Texas: Doing Something Right

Transforming inmates into entrepreneurs in Texas — and saving millions of tax dollars

Texas has been the center of a swirl of controversy lately in two very different arenas: the state’s enthusiastic embrace of the death penalty, and Republican frontrunner Rick Perry’s touted track record of job creation. Perry’s history of job creation has come under fire from numerous critics, as well as a new study revealing that Texas’s poverty levels rank the second highest in the nation.

But deep in the heart of Texas, there’s a promising light for real job creation — and for bringing positive change to the criminal justice system.

Visualizing Data at Tech@State

Editor's note: Evagelia Tavoulareas, Changemakers media mobilizer, was at the most recent Tech@State event which featured some rather remarkable data visualization techniques. Find her rundown of how they can be used to enhance diplomacy, development and foreign affairs after the jump.

What Happened to the Magic of Science?

via Blind Owl Underground

There has been much talk about jobs recently — green jobs, tech jobs, more jobs, and even Steve Jobs. With more than 200 million people unemployed worldwide, and another 1.5 billion under- or informally-employed, such a focus on economic growth is both necessary and expected.
In this respect, the 2011 Clinton Global Initiative (which took place last week) delivered. Jobs, Jobs, Jobs: Generating Employment for the 21st Century was the headlining meeting topic for this annual convention of former heads of state, Nobel Prize laureates, CEOs, philanthropists, and frighteningly smart can-do-gooders.
These leaders spoke about game-changing innovations for building social and economic value (to enable global growth while still preserving our sustainability as one people on one planet), but it wasn’t all cheers, champagne, and confetti.
Andrew N. Liveris, chairman and CEO of The Dow Chemical Company, explained that while many of the world’s innovations give us great hope, there is one thing that could keep us from meeting our social, economic, and environmental goals:

Health Innovations in Asia: Making More Health With Less

A team of emergency medical responders at Emergency Management and Research Institute (EMRI). EMRI's state-of-the-art call response centers are able to dispatch over 2600 free ambulances across multiple states in India to respond to medical, police and fire emergencies. via

Skyrocketing health care costs are a global problem, but creative entrepreneurs in South and Southeast Asia are figuring out how to do better with less. Changemakers worked with its network partner, The Center for Health Market Innovations (CHMI), to spotlight four promising strategies that innovators in this region are using to tackle high out-of-pocket costs and simultaneously ramp up the delivery of quality health care. 

These cutting-edge, cost-saving health solutions are homegrown, within ecosystems of limited resources. Leveraging both technology and creative business models, they are proving once again the old adage that necessity is the mother of invention. 

Watch: Nuru Design Uses Solar Lighting to Empower Communities in India and East Africa

Nuru Energy is a job creator. And a planet saver. And an education booster. A winner in the Powering Economic Opportunity: Create a World That Works online competition, co-hosted by eBay Foundation and Changemakers, it’s a brilliant, self-sustaining model that turns the unemployed into entrepreneurs: they own and operate pedal-powered recharging stations for the simple, inexpensive, beautifully designed Nuru Lights that are providing a source of light for thousands of people in India and Africa – lights that can be used, among many other things, for students to study by at night. Watch how they do it.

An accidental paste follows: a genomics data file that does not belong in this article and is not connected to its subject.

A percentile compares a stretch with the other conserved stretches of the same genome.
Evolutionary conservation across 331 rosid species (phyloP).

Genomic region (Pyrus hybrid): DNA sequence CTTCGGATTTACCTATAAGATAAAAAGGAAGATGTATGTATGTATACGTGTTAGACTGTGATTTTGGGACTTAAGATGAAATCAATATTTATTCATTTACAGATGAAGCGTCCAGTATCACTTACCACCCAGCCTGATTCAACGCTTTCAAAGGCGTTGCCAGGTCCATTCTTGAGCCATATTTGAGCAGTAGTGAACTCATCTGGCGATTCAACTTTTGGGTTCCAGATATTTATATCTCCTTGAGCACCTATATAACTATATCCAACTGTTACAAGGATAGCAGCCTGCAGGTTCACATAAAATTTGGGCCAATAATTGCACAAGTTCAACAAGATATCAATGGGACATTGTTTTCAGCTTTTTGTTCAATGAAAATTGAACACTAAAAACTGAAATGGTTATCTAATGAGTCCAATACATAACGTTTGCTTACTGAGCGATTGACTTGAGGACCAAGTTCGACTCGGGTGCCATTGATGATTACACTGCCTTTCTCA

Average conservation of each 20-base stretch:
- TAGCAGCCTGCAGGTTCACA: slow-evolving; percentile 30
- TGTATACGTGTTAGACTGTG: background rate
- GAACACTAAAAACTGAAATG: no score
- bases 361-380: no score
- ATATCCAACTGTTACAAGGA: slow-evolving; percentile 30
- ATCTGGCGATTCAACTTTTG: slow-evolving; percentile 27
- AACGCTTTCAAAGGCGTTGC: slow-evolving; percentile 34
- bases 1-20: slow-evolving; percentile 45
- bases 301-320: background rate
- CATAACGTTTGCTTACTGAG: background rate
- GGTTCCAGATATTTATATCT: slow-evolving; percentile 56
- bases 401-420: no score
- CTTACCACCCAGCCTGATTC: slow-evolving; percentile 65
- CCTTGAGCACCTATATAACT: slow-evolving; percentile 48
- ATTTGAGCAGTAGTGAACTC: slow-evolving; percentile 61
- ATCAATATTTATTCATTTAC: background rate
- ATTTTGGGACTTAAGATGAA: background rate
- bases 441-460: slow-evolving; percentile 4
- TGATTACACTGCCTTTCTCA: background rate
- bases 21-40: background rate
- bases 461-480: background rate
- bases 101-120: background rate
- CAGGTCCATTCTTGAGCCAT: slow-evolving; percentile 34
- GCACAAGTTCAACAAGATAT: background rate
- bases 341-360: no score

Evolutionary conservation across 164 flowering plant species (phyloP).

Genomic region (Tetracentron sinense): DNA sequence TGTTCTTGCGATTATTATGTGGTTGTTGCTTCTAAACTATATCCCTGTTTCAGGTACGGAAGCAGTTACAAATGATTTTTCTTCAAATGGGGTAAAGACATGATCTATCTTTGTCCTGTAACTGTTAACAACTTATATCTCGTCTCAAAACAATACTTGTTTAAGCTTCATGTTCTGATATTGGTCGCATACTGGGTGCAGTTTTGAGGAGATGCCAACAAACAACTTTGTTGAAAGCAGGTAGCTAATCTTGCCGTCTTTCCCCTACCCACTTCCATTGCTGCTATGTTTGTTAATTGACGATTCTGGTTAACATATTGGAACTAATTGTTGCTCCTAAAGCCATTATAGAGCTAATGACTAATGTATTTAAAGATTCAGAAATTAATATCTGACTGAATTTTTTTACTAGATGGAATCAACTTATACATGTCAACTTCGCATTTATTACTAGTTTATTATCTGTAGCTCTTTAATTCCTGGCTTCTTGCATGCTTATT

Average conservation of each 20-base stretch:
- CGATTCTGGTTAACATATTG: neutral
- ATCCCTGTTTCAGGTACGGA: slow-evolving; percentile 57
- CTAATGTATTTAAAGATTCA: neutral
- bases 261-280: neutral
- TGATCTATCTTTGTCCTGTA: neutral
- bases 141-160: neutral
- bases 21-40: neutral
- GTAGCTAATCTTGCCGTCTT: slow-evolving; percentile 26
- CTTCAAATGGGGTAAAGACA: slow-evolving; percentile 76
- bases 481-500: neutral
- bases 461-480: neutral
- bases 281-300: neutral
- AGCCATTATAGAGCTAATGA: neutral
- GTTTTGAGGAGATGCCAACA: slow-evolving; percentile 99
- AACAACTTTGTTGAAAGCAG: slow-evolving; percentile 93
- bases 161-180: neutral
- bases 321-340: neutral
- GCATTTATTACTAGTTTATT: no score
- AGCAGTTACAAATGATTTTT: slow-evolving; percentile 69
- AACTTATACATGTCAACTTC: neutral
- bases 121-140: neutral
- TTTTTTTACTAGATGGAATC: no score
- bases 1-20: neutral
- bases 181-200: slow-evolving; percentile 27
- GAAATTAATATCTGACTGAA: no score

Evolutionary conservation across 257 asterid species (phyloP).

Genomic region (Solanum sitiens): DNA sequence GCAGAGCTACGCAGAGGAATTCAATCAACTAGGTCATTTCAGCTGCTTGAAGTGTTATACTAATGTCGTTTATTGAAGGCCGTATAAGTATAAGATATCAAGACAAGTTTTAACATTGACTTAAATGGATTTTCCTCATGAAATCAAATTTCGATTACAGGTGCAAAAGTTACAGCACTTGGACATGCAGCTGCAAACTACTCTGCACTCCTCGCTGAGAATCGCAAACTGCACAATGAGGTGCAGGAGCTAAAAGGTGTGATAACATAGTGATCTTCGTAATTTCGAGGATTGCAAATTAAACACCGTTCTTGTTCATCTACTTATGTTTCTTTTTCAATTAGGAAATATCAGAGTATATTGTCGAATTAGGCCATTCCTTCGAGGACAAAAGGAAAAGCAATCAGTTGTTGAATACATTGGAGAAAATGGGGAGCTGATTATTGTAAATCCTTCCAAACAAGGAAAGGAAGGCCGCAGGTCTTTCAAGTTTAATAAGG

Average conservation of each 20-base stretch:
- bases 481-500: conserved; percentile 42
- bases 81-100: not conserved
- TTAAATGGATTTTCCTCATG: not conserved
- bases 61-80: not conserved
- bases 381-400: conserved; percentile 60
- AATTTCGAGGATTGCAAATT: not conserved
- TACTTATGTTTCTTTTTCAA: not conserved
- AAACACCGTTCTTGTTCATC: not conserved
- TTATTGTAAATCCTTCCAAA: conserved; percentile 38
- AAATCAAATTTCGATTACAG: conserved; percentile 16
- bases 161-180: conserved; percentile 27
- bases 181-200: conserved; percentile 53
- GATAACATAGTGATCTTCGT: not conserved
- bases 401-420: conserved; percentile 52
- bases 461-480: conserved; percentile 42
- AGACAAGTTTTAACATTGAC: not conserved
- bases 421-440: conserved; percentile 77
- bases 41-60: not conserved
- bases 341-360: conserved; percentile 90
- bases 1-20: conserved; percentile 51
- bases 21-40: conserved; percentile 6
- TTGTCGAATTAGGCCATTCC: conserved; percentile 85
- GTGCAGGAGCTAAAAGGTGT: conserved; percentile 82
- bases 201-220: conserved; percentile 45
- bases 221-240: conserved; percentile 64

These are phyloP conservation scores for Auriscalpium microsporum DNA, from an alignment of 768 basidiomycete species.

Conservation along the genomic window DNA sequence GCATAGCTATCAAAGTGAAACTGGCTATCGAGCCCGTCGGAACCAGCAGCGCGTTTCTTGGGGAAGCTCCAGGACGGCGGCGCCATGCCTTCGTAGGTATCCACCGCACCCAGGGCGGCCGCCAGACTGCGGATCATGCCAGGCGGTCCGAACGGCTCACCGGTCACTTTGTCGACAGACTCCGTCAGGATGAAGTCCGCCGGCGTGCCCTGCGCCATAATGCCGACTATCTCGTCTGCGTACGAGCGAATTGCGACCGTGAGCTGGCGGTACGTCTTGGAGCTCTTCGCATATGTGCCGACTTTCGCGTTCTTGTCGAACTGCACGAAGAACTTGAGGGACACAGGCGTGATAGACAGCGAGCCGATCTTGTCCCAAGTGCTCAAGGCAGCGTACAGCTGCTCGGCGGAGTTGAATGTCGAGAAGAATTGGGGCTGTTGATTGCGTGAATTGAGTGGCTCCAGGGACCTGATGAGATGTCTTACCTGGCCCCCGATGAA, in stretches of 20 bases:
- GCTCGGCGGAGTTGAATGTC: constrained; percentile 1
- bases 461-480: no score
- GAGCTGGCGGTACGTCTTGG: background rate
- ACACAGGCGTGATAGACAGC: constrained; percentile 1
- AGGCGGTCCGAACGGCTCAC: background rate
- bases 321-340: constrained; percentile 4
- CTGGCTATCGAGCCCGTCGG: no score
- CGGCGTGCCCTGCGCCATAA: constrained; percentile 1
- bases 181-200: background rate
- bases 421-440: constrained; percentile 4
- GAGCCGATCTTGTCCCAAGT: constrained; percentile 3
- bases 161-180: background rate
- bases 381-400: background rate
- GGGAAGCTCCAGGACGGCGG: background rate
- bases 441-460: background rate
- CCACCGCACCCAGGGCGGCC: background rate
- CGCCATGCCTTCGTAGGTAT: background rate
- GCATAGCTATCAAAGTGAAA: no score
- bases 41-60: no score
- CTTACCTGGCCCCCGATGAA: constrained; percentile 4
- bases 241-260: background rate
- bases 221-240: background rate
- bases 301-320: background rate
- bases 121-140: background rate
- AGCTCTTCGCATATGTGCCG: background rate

Mobile Microfranchising Answers the Call to Power Economic Opportunity in Indonesia

Ashoka Changemakers, eBay Foundation, and The Opportunity Project recently announced the five winners of the Powering Economic Opportunity: Create a World That Works competition, each of which will receive US $50,000. The winners included the Grameen Foundation’s initiative: Mobile Microfranchising in Indonesia.
What does mobile microfranchising mean? And what does it offer to disadvantaged populations in Indonesia?

Supporting the Free Press

Photo from a Citizens for Democracy letter signing campaign in Pakistan, covered by Global Voices blogger, Sana Saleem
Is journalism getting better or worse in the new media landscape? And what does that mean for democracy? During the Arab Spring earlier this year, new media seemed to not only generate unusually multi-faceted news coverage, but also play a role catalyzing the revolutions themselves.
Still, reactions to the state of news today continue to fluctuate between anxiety and elation. On the one hand, the digital age blesses us with access to more information than ever. On the other, the ability of the news infrastructure to serve the public interest seems to be threatened on all sides. 
The free press has been long recognized as the life-blood of democracy; informed citizens are necessary for a just and functioning democratic state. But commercial networks are influenced (some would say enslaved) by market interests, and public media is vulnerable to political meddling and funding cuts. The new media is generative, iterative, disruptive, democratizing, and fragmenting all at once. 
What’s the average American citizen to do? Where do we put our focus, energy, and money? How do we ensure that we get both the information we want and the information we need to be smart citizens? 

Can Social Entrepreneurship Rebuild Afghanistan?

via isafmedia

Peace and nation-building efforts in Afghanistan are falling far short of expectations. Former U.S. top commander Gen. Stanley McChrystal’s “government in a box” approach to counterinsurgency was intended to build up local governments, repair damaged infrastructure, establish police stations, and create self-sufficient marketplace economies.